But God gave me an idea. I would put him into the Nile River, just in a different way. I made a basket out of papyrus and waterproofed it with tar and pitch. When it was dry, I added a blanket for padding and nursed my sweet baby one last time. My husband, 7-year-old daughter Miriam, and 4-year-old son Aaron took turns holding him and loving on him. We closed the lid, and in the early dawn I set our little water baby among the tall reeds at water’s edge. Miriam, who was assigned the task of keeping watch, hid among the reeds nearby.

What a dark day that was. Would we ever see our precious bundle again? Would he die of starvation or be eaten by wild animals? I shuddered to think something horrible would happen to my baby, but I couldn’t allow him to be thrown into the Nile as Pharaoh had ordered. I would just have to trust in Jehovah, my God.

Miriam watched the basket as it rocked gently on the little ripples near the riverbank. Tov loved to rock, so he remained quiet . . . for the moment.  Miriam hadn’t been at her post long when she saw Pharaoh’s daughter, with her servants, approaching the riverbank to bathe. As the princess walked along the bank, she spied the basket. Curious, she called for one of her servants to retrieve it for her.

They could hear a baby whimpering as they drew near, and when they opened the lid, Tov let out a wail. “Oh, this must be a Hebrew baby,” she said, her heart melting at the sight of such a beautiful baby. Instantly Miriam sprang into action. She approached Pharaoh’s daughter and asked, “Shall I go and get one of the Hebrew women to nurse the baby for you?” (Exodus 2:7). The princess agreed, and Miriam took off running to get me.

When Miriam burst through the door with her news, can you imagine my relief? Hurriedly Miriam led the way to the riverbank where the princess was holding my baby in her arms.

Pharaoh’s daughter said to me, “Take this baby and nurse him for me, and I will pay you.” So I took the baby and nursed him. When the child grew older, I returned him to Pharaoh’s daughter, and he became her son. She named him Moses, saying, “I drew him out of the water” (Exodus 2:9-10, paraphrased).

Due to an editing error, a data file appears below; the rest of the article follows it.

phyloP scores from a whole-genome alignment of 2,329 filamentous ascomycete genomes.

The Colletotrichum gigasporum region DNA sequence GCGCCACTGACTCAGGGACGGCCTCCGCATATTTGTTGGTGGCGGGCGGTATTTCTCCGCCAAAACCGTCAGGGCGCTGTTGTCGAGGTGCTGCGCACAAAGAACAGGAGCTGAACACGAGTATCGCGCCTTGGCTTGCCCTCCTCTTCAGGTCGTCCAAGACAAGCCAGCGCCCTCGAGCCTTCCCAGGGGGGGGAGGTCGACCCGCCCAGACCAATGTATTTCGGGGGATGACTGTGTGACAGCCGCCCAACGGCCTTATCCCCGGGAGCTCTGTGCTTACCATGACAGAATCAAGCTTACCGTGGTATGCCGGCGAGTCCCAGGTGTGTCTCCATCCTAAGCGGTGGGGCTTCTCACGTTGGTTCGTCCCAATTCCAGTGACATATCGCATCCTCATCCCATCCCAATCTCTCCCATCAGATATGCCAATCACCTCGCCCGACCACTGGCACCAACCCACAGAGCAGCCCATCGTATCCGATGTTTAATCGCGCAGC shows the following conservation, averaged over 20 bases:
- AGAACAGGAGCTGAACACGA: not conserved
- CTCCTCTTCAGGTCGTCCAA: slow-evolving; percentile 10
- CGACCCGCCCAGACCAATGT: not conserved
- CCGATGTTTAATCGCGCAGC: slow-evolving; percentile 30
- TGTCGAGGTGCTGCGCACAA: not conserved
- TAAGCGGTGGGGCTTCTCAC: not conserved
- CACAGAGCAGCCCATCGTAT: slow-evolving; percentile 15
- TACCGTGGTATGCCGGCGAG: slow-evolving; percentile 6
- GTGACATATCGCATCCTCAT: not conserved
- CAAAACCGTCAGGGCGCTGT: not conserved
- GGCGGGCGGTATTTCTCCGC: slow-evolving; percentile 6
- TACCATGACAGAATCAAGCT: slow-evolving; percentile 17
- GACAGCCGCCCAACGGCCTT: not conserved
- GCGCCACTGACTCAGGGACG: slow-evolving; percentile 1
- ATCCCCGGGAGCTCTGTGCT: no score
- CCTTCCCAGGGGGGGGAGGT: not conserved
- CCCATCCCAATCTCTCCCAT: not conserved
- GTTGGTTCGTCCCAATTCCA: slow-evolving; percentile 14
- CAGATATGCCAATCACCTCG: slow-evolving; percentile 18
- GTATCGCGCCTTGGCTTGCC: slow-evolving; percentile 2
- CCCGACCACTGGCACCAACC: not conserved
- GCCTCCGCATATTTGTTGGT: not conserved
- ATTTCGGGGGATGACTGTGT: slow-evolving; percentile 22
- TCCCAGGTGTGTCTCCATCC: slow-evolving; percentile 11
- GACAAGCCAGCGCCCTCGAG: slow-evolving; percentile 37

Now you know how my baby got his name changed to “Moses”. I was so overjoyed to have him in my arms again that I tried not to think about what lay ahead. I knew he would be given an Egyptian name, but I chose to focus on the present. I was happy that I could nurse him, and openly love him, and he would be a part of our family for a little while longer. The most I could hope for was maybe three more years. It would have to be enough. We tried not to spoil Moses, or treat him better than our other children, but it was hard not to. Every day I sang to him, and told him stories about God. How much would he remember? After years in the palace in Egypt, would he even know he wasn’t born an Egyptian? So many thoughts made my heart ache.

Then came that awful day. I had been dreading it as you can imagine. My husband and older children had bonded with Tov, too, so we were all sad to hand him over as promised. He would grow up Egyptian. Later we heard what his new name was, so foreign among my people. He now was one of them.

That’s my story. I weep every day for my child. I can’t see him. I never hear how he is doing. There are so many unknowns: Does the princess take good care of him? Is he accepted along with the other palace children, who were born Egyptian and not Hebrew? Will God keep His eye on my child, who will be brought up to believe in heathen gods? My heart is heavy with grief.